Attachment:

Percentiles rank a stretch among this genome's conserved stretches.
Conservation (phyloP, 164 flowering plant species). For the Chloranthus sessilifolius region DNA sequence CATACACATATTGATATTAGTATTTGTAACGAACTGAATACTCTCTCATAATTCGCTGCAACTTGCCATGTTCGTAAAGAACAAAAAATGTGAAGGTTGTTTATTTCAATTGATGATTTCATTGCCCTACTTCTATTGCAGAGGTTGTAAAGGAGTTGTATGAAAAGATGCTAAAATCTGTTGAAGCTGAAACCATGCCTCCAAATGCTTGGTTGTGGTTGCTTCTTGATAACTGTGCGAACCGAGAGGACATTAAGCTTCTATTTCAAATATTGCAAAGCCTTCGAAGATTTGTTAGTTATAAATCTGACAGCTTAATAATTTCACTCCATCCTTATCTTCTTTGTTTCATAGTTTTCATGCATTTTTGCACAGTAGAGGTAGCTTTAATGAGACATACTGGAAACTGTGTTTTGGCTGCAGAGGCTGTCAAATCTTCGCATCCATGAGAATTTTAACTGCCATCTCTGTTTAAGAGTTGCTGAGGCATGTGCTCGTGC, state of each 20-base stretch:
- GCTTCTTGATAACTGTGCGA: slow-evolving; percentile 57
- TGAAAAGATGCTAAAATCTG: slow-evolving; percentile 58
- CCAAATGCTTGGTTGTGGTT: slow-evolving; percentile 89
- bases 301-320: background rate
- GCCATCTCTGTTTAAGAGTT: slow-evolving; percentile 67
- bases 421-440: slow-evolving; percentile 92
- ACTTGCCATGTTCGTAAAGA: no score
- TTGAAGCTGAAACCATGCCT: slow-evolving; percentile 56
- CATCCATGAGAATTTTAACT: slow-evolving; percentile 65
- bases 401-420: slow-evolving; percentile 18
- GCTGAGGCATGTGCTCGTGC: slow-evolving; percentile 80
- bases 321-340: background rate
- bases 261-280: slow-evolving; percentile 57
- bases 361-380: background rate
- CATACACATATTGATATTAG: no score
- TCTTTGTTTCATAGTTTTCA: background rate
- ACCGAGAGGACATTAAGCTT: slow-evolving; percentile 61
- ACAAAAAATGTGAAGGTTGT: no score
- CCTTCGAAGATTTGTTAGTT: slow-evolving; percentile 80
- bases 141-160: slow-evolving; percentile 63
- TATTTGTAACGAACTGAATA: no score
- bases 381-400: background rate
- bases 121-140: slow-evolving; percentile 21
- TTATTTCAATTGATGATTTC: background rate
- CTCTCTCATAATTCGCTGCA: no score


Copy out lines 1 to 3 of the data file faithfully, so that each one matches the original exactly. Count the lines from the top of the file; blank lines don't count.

Percentiles rank a stretch among this genome's conserved stretches.
Conservation (phyloP, 164 flowering plant species). For the Chloranthus sessilifolius region DNA sequence CATACACATATTGATATTAGTATTTGTAACGAACTGAATACTCTCTCATAATTCGCTGCAACTTGCCATGTTCGTAAAGAACAAAAAATGTGAAGGTTGTTTATTTCAATTGATGATTTCATTGCCCTACTTCTATTGCAGAGGTTGTAAAGGAGTTGTATGAAAAGATGCTAAAATCTGTTGAAGCTGAAACCATGCCTCCAAATGCTTGGTTGTGGTTGCTTCTTGATAACTGTGCGAACCGAGAGGACATTAAGCTTCTATTTCAAATATTGCAAAGCCTTCGAAGATTTGTTAGTTATAAATCTGACAGCTTAATAATTTCACTCCATCCTTATCTTCTTTGTTTCATAGTTTTCATGCATTTTTGCACAGTAGAGGTAGCTTTAATGAGACATACTGGAAACTGTGTTTTGGCTGCAGAGGCTGTCAAATCTTCGCATCCATGAGAATTTTAACTGCCATCTCTGTTTAAGAGTTGCTGAGGCATGTGCTCGTGC, state of each 20-base stretch:
- GCTTCTTGATAACTGTGCGA: slow-evolving; percentile 57